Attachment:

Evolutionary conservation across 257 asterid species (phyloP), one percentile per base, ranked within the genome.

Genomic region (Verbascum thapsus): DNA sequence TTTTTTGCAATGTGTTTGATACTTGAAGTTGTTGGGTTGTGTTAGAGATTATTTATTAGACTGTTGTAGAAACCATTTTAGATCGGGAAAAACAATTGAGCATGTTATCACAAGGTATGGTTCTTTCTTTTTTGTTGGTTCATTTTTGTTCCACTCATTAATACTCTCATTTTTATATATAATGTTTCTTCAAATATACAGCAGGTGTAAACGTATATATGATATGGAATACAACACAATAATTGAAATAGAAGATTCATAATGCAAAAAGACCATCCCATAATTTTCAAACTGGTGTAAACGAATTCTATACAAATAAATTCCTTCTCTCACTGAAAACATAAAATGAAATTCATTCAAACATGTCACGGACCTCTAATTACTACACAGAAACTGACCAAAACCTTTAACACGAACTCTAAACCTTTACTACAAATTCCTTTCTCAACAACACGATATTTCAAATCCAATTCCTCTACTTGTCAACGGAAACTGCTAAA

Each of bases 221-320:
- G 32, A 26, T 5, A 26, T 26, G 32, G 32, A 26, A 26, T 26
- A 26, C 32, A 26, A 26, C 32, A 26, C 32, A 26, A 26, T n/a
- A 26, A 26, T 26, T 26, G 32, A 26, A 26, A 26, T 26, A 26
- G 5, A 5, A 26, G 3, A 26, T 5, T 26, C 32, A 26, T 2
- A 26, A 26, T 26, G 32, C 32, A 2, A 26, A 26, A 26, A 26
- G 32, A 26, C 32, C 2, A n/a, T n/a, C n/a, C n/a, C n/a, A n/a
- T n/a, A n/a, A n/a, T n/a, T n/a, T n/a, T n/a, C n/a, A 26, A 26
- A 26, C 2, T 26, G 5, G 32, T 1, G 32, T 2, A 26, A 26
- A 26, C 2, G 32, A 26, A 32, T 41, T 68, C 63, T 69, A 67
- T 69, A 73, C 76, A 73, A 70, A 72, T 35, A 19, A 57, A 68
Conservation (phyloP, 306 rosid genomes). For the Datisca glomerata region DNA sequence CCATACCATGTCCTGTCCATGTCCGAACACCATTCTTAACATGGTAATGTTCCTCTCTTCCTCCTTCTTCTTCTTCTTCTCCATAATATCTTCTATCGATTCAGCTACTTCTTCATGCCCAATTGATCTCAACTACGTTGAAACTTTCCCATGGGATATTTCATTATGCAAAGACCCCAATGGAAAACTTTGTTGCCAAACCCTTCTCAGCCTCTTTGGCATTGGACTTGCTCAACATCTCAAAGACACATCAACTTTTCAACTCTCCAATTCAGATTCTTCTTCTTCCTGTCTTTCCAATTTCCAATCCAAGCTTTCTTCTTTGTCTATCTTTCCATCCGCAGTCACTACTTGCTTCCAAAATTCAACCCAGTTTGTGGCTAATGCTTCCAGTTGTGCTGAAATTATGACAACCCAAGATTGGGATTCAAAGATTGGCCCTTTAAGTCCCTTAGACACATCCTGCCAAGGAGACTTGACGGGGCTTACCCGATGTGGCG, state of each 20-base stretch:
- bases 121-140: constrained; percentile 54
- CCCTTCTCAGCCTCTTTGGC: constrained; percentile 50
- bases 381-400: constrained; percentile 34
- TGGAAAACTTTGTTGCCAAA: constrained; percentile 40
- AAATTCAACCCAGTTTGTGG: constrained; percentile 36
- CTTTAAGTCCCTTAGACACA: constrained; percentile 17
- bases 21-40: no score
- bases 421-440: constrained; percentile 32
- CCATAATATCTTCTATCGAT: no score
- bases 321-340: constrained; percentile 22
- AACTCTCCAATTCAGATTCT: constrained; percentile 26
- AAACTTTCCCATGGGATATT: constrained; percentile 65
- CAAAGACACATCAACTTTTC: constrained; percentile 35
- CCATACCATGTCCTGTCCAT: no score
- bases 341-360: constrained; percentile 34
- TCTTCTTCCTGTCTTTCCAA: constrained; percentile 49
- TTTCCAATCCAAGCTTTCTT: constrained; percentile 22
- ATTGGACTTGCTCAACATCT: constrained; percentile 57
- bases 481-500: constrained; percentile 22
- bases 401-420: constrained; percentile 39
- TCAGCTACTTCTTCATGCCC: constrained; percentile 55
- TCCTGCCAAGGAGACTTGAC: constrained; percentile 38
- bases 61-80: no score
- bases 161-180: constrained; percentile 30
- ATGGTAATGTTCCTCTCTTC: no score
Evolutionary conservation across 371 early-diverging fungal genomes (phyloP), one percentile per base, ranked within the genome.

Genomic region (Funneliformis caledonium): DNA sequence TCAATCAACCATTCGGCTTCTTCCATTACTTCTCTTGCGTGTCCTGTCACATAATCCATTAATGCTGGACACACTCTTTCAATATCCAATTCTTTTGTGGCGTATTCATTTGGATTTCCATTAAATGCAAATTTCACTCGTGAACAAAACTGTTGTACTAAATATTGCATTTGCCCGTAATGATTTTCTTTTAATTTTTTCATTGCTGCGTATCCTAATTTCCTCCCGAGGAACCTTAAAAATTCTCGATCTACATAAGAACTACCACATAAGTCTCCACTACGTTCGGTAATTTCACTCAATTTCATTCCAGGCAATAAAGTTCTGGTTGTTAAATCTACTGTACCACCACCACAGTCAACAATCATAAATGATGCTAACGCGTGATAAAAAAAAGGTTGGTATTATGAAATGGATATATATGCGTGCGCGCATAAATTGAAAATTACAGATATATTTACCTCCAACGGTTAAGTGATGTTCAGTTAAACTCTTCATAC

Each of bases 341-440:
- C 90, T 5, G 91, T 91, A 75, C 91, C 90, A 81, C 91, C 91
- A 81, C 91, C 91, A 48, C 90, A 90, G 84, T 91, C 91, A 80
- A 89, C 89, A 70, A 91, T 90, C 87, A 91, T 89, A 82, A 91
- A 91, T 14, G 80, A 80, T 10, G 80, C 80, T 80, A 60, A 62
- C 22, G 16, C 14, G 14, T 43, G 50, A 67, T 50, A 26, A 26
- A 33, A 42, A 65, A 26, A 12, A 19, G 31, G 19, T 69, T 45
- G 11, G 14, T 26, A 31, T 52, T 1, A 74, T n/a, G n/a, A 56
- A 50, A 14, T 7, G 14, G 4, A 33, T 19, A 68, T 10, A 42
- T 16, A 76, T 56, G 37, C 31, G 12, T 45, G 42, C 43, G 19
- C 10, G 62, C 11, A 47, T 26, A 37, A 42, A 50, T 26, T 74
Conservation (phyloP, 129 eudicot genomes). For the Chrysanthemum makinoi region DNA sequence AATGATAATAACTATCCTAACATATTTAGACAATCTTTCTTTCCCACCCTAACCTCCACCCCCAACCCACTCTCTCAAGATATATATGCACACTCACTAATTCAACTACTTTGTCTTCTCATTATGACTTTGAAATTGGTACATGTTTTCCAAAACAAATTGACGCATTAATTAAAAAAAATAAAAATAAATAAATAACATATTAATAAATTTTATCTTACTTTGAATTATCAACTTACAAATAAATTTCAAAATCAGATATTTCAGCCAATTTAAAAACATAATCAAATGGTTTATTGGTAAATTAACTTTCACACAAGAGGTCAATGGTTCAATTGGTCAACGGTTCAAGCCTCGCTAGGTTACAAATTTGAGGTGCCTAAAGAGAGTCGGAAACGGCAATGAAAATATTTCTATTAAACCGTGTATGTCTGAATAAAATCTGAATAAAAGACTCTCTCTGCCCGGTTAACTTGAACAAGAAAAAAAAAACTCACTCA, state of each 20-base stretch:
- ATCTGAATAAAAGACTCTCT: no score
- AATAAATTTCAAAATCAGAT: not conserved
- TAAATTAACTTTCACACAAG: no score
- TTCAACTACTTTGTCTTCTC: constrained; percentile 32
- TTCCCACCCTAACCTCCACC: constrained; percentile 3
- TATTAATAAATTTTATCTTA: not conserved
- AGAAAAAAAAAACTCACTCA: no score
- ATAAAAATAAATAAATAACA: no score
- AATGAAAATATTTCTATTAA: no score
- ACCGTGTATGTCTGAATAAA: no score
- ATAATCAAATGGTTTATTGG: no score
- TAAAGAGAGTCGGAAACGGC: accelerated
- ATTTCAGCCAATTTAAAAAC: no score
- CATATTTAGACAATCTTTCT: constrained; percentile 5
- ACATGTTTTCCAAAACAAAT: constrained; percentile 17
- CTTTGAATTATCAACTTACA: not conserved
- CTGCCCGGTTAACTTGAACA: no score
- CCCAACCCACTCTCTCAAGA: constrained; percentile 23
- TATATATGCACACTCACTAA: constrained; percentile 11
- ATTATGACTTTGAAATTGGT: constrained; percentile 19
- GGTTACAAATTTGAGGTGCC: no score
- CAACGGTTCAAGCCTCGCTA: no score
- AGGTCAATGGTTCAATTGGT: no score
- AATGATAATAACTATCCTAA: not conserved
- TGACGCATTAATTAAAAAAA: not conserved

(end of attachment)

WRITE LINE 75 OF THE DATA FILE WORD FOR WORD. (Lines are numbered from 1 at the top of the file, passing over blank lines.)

- CAACGGTTCAAGCCTCGCTA: no score